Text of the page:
Considered the most important cue in depth perception. Motion parallax is the apparent, relative motion of stationary objects when viewed by an observer moving across the landscape. Near objects appear to move past; distant objects seem to move in the direction of motion or remain fixed. The rate of apparent movement depends on the distance the observer is from the object. For example, when driving a Go-cart the ground underneath appears to be moving fast; when flying at altitude the ground underneath seems to move slowly. Motion parallax can cause problems to pilots taxiing:

A pilot who changes from a low cockpit height aircraft will taxy at a specific speed. The ground movement outside is one cue he takes his taxiing speed from. If the pilot changes to a high cockpit aircraft he will tend to taxy too fast as he uses the relative speed of the ground as his cue for the taxy speed.

Retinal Image Size

An image focused on the retina is perceived by the brain to be of a certain size. The factors that aid in determining distance using the retinal image are explained below:

Known Size of Objects

The nearer an object is to the observer, the larger its retinal image. The brain adapts to estimate the distance of familiar objects by using the size of their retinal image. The diagram below shows how this method is used. A structure projects a specific angle on the retina, based on its distance from the observer. If the angle is small, the observer judges the structure to be at a greater distance. A larger angle indicates to the observer that the structure is close. In the case below, the observer can judge the distance from the object by the relative size. If no experience exists, an object's distance would be determined primarily by motion parallax.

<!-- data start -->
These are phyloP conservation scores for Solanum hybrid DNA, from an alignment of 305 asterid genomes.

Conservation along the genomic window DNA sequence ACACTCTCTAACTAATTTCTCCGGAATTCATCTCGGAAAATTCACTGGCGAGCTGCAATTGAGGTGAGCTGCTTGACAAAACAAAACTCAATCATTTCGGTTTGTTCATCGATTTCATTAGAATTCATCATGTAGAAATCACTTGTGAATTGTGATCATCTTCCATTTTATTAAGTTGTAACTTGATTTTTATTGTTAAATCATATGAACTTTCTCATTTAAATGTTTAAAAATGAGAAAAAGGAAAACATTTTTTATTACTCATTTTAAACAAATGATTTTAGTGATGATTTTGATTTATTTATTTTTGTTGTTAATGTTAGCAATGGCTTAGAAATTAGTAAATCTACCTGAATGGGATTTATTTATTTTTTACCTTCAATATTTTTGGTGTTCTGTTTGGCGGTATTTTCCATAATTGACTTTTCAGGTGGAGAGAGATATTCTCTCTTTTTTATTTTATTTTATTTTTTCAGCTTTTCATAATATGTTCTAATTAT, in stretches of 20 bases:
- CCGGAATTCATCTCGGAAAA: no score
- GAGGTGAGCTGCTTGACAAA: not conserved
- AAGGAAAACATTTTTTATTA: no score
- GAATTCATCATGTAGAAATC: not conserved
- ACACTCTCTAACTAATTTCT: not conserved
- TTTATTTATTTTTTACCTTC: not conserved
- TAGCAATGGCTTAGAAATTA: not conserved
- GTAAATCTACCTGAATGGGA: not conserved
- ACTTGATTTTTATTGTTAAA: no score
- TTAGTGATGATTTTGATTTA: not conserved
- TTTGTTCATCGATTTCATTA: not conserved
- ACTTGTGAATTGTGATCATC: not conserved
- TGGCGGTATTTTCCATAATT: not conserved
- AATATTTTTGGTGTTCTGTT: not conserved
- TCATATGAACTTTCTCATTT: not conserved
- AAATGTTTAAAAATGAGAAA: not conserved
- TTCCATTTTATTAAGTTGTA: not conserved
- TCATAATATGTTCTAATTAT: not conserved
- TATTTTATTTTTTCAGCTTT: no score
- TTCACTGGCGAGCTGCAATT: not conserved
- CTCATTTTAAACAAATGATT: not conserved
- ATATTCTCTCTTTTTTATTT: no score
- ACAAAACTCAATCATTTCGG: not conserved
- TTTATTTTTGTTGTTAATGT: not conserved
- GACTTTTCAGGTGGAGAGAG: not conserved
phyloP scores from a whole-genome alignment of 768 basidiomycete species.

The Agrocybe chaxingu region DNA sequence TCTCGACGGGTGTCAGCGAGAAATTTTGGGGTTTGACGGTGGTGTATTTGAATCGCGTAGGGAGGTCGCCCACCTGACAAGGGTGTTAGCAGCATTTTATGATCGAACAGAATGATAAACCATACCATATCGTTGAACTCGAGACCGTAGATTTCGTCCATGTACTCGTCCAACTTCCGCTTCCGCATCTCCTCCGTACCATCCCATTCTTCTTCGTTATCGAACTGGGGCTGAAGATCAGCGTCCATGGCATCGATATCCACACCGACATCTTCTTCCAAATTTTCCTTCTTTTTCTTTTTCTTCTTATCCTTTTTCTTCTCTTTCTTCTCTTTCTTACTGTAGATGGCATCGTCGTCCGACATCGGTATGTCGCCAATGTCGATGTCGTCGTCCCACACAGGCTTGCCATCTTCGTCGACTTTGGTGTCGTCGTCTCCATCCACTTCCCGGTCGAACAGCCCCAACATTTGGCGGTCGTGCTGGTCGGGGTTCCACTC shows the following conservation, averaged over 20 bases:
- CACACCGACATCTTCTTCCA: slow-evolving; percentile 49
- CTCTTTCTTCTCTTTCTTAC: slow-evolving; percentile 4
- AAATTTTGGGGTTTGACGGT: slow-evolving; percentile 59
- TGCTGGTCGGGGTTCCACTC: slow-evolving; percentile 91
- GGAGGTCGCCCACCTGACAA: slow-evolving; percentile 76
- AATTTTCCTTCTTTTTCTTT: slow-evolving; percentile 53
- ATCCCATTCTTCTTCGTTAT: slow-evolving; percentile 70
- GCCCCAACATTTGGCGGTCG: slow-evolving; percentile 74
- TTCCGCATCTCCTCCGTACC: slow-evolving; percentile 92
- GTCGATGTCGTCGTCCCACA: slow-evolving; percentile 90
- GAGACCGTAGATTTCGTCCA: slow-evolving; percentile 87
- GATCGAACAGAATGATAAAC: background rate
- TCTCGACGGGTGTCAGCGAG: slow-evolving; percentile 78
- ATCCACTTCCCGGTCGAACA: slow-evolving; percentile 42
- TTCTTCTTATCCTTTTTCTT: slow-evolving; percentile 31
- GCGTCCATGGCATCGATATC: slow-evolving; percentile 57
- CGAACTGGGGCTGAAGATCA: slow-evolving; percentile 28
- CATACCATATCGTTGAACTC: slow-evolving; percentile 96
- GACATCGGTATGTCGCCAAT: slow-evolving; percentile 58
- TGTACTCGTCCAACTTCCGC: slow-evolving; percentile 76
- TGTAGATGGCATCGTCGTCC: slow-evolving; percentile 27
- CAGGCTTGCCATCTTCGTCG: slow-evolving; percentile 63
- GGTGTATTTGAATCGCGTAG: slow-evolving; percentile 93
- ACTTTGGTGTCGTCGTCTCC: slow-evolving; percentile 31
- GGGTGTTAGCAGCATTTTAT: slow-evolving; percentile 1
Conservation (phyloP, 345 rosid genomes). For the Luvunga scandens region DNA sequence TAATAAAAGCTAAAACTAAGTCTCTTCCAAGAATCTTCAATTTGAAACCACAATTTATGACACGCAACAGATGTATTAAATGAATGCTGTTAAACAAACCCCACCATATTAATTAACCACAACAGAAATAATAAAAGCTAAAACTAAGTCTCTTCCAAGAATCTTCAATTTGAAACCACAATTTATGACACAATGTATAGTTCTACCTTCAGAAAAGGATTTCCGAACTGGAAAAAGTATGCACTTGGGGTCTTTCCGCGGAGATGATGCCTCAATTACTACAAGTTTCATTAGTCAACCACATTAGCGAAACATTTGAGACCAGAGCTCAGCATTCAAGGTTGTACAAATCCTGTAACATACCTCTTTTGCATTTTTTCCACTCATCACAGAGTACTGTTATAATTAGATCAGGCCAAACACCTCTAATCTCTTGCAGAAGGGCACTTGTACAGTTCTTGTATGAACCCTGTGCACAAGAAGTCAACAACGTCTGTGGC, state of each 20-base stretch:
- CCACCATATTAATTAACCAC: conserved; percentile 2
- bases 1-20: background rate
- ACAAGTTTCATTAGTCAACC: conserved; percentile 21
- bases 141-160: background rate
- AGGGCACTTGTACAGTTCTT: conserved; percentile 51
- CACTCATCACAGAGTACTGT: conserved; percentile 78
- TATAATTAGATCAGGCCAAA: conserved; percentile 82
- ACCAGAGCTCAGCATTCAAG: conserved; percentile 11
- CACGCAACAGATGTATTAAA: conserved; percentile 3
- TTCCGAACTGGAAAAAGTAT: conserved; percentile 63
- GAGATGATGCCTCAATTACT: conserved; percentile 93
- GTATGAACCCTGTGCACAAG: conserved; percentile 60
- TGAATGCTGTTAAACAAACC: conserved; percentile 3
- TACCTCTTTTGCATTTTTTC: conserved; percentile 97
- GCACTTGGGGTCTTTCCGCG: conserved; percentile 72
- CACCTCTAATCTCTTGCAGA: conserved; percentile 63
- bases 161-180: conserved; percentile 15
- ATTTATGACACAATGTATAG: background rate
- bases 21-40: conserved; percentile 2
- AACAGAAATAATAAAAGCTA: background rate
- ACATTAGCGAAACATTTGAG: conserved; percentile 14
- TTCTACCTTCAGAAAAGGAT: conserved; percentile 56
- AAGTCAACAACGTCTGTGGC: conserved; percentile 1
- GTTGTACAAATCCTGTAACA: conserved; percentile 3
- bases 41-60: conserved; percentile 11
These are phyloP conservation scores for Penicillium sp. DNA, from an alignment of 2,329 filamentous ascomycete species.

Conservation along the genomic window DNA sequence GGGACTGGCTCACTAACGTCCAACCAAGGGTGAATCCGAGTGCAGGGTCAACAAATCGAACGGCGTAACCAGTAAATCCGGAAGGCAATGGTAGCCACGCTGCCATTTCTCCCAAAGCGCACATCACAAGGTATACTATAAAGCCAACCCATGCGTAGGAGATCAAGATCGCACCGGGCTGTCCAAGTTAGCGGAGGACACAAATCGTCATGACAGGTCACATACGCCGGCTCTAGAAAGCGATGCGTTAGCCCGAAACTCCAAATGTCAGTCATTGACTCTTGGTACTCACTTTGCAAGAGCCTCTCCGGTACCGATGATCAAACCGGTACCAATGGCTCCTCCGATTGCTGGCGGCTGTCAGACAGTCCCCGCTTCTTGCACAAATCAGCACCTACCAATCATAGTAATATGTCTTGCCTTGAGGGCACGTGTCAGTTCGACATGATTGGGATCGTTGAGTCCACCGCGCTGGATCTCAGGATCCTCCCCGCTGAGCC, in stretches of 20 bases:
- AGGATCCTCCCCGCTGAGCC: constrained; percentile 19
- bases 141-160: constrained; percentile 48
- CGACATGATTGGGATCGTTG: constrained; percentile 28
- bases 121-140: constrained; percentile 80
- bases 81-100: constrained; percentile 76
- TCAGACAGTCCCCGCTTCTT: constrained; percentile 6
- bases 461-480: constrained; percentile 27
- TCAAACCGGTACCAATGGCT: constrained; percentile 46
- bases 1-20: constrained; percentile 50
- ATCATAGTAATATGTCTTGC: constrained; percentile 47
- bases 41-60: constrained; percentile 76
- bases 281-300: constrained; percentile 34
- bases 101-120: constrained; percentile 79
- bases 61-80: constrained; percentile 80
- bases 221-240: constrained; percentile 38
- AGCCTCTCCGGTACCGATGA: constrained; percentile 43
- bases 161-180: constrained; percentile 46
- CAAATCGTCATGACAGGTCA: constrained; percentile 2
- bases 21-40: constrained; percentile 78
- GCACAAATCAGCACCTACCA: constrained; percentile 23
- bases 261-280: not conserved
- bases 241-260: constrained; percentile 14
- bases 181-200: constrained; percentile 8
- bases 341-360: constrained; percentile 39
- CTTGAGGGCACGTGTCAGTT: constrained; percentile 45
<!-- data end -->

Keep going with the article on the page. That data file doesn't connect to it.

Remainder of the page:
Increasing or Decreasing Size of Objects

Using common sense, if the retinal image:

  • Increases in size - the object is moving nearer the observer.
  • If the retinal image decreases - the object is further away. If the retinal image is constant, the object is at a fixed distance.
Terrestrial Association

Comparison of objects, such as an airport with an aircraft flying, will help to determine the relative size and apparent distance of the object from the observer. Objects associated together are judged to be at approximately the same distance. In the diagram below, an aircraft that is observed near an airport is judged to be in the traffic pattern and, therefore, at approximately the same distance as the airport.

Terrestrial Distance of Objects Used to Determine Distance.

Aerial Perspective

The clarity of an object and the shadow cast by it are perceived by the brain and are cues to estimating distance. To determine distance with these aerial perspectives, most pilots use the areas discussed below:

  • Fading Colours or Shades: Objects viewed through haze, fog, or smoke are less distinct and appear to be at a greater distance than they really are. If an object is seen more distinctly in clear air it appears to be closer than it actually is.
  • Loss of Detail or Texture: Distant objects become less discrete. If a ploughed field is viewed from a distance it appears brown. As the observer closes, not only does the colour appear brown but also the ruts of the ploughing become visible.
  • Position of Light Source and Direction of Shadow: All objects cast a shadow if lit. The direction of the shadow depends on the position of the light source. If the shadow is toward the observer, the object is closer than the light.
Interposition of Objects

Interposition cues occur when there is overlapping of objects. The overlapped object is considered further away.

G-FIND must be the closer aircraft as it obscures the other aircraft behind.